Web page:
(1994) Assessment of preschool narrative skills: Prerequisite for literacy. American Journal of Speech-Language Pathology: A Journal of Clinical Practice, 3, 45–56. 10.1044/1058‑0360.0301.45
    https://doi.org/10.1044/1058-0360.0301.45 [Google Scholar]
  20. Newsom, J. T., Nishishiba, M., Morgan, D. L., & Rook, K. S.
    (2003) The relative importance of three domains of positive and negative social exchanges: A longitudinal model with comparable measures. Psychology and Aging, 18, 746–754. doi:  10.1037/0882‑7974.18.4.746
    https://doi.org/10.1037/0882-7974.18.4.746 [Google Scholar]
  21. Newton, T. L., Parker, B. C., Ho, I. K.
    (2005) Ambulatory cardiovascular functioning in healthy postmenopausal women with victimization histories. Biological Psychology, 70, 121–130. 10.1016/j.biopsycho.2004.12.003
    https://doi.org/10.1016/j.biopsycho.2004.12.003 [Google Scholar]
  22. Niles, A. N., Haltom, K. E. B., Lieberman, M. D., Hur, C., & Stanton, A. L.
    (2016) Writing content predicts benefit from written expressive disclosure: Evidence for repeated exposure and self-affirmation. Cognition and Emotion, 30, 258–274. doi:  10.1080/02699931.2014.995598
    https://doi.org/10.1080/02699931.2014.995598 [Google Scholar]
  23. Ouyang, J., & McKeown, K.
    (2014, May). Towards automatic detection of narrative structure. Paper presented at theNinth International Conference on Language Resources and Evaluation. Reykjavik, Iceland.
    [Google Scholar]
  24. Pennebaker, J. W.
    (1997) Opening up: The healing power of expressing emotions (Rev. ed.). New York: Guilford.
    [Google Scholar]
  25. (2004) Writing to heal: A guided journal for recovering from trauma & emotional upheaval. Oakland, CA: New Harbinger Publications.
    [Google Scholar]
  26. Pennebaker, J. W., Colder, M., & Sharp, L. K.
    (1990) Accelerating the coping process. Journal of Personality and Social Psychology, 58, 528–537. 10.1037/0022‑3514.58.3.528
    https://doi.org/10.1037/0022-3514.58.3.528 [Google Scholar]
  27. Pennebaker, J. W., & Seagal, J. D.
    (1999) Forming a story: The health benefits of narrative. Journal of Clinical Psychology, 55, 1243–1254. 10.1002/(SICI)1097‑4679(199910)55:10<1243::AID‑JCLP6>3.0.CO;2‑N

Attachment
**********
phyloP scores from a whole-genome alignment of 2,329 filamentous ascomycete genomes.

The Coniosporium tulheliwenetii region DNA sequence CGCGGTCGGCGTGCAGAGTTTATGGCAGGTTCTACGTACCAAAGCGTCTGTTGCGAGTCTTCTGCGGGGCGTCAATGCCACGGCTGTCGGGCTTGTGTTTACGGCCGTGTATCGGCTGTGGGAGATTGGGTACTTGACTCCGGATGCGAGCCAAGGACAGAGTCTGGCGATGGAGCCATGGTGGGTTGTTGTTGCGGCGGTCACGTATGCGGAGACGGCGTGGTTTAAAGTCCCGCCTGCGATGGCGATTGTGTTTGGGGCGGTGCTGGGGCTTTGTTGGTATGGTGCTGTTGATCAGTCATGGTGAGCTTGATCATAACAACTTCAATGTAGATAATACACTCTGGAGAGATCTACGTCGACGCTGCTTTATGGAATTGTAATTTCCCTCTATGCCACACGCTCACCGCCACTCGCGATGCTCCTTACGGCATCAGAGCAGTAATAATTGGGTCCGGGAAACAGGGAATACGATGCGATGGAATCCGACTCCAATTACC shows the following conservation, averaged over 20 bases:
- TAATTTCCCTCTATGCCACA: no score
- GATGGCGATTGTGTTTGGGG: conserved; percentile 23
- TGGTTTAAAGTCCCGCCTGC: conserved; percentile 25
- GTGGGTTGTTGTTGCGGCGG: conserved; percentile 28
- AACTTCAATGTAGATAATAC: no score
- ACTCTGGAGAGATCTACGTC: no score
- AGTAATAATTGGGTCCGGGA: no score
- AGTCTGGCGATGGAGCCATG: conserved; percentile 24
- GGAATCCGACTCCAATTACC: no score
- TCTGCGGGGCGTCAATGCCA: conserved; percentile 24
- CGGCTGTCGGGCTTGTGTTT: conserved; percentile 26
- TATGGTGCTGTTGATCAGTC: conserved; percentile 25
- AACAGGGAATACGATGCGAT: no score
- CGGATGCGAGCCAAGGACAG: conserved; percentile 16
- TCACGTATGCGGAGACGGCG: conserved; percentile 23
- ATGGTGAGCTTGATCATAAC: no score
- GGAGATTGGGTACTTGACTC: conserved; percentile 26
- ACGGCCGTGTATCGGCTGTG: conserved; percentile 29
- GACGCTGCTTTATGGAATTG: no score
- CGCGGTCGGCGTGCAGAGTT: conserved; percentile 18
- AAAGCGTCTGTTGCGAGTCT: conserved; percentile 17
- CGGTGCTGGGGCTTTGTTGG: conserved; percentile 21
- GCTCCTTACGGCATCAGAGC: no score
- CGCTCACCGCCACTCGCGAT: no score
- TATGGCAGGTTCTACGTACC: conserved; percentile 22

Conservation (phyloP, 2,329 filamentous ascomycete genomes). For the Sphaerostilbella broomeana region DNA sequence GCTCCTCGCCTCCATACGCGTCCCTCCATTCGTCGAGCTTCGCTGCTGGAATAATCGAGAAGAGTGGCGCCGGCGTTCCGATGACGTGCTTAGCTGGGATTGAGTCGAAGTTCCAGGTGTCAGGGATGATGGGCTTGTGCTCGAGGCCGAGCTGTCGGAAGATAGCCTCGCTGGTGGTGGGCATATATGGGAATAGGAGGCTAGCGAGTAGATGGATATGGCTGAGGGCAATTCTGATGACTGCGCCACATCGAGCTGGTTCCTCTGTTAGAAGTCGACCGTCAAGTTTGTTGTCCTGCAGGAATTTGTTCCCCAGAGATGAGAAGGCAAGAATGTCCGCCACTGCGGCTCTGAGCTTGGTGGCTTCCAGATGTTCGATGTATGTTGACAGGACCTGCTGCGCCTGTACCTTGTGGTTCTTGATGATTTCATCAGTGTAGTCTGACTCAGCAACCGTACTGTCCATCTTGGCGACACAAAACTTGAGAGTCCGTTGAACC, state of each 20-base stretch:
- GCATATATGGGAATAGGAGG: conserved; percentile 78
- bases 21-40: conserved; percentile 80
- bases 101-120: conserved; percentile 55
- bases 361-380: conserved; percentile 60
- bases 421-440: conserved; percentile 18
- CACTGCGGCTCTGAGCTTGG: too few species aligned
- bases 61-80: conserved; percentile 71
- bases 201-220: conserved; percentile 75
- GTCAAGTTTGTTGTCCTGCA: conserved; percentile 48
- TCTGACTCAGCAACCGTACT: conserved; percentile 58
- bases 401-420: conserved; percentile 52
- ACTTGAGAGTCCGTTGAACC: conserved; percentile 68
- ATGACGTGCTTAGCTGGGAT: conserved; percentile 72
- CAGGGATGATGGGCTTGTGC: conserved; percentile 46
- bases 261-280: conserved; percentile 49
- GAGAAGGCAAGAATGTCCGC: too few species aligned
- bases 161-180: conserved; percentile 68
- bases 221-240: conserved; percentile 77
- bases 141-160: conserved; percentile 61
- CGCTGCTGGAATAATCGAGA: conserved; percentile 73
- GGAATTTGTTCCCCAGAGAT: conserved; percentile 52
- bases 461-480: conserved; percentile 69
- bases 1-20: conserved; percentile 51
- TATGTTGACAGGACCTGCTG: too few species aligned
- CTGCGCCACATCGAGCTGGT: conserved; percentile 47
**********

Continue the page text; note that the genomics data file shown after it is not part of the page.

https://doi.org/10.1002/(SICI)1097-4679(199910)55:10<1243::AID-JCLP6>3.0.CO;2-N [Google Scholar]
  28. Peterson, C., & McCabe, A.
    (1983) Developmental psycholinguistics: Three ways of looking at a child’s narrative. NY: Plenum. 10.1007/978‑1‑4757‑0608‑6
    https://doi.org/10.1007/978-1-4757-0608-6 [Google Scholar]
  29. Peterson, C., Smorti, A., & Tani, F.
    (2008) Parental influences on earliest memories. Memory, 16(6), 569–578. doi:  10.1080/02687030802025984
    https://doi.org/10.1080/02687030802025984 [Google Scholar]
  30. Ramirez-Esparza, N., & Pennebaker, J. W.
    (2006) Do good stories produce good health?Narrative Inquiry, 16(1), 211–219. 10.1075/ni.16.1.26ram
    https://doi.org/10.1075/ni.16.1.26ram [Google Scholar]
  31. Reese, E., Haden, C. A., Baker-Ward, L., Bauer, P., Fivush, R., & Ornstein, P. A.
    (2011) Coherence of personal narratives across the lifespan: A multidimensional model and coding method. Journal of Cognitive Development, 12, 424–462. doi: 10.1080/15248372‑2011‑587854
    https://doi.org/10.1080/15248372-2011-587854 [Google Scholar]
  32. Resick, P. A., & Schnicke, M. K.
    (1992) Cognitive Processing Therapy for sexual assault victims. Journal of Consulting and Clinical Psychology, 60, 748–760. 10.1037/0022‑006X.60.5.748
    https://doi.org/10.1037/0022-006X.60.5.748 [Google Scholar]
  33. Smyth, J., & Helm, R.
    (2003) Focused expressive writing as self-help for stress and trauma. JCLP/In Session: Psychotherapy in Practice, 59, 227–235. doi:  10.1002/jclp.10144
    https://doi.org/10.1002/jclp.10144 [Google Scholar]
  34. Smyth, J., True, N., & Souto, J.
    (2001) Effects of writing about traumatic experiences: The necessity for narrative structuring. Journal of Social and Clinical Psychology, 20, 161–172. doi:  10.1521/jscp.
    https://doi.org/10.1521/jscp. [Google Scholar]
  35. Tjaden, P., & Thoennes, N.
    (1998, November). Prevalence, incidence, and consequences of violence against women: Findings from the National Violence Against Women Survey. National Institute of Justice Centers for Disease Control and Prevention: Research in Brief.
    [Google Scholar]
  36. U.S. Department of Justice, Bureau of Justice Statistics
    U.S. Department of Justice, Bureau of Justice Statistics (1999) National Crime Victimization Survey. Basic Screen Questionnaire.
    [Google Scholar]
  37. Westby, C., & Culatta, B.
    (2016) Telling tales: Personal event narratives and life stories. Language, Speech and Hearing Services in Schools, 47(4), 260–282. doi:  10.1044/2016_LSHSS‑15‑0073
    https://doi.org/10.1044/2016_LSHSS-15-0073 [Google Scholar]
  38. Wilson, T. D.
    (2011) Redirect: Changing the stories we live by. Boston: Back Bay Books.
    [Google Scholar]
  39. Wilson, T. D., & Linville, P. W.
    (1982) Improving the academic performance of college freshmen: Attribution therapy revisited. Journal of Personality and Social Psychology, 42, 367–376. 10.1037/0022‑3514.42.2.367
    https://doi.org/10.1037/0022-3514.42.2.367 [Google Scholar]

Data & Media loading...

  • Article Type: Research Article
Keyword(s): High Point Analysis; interpersonal encounters; stressful events
This is a required field
Please enter a valid email address
Approval was successful
Invalid data
An Error Occurred
Approval was partially successful, following selected items could not be processed due to error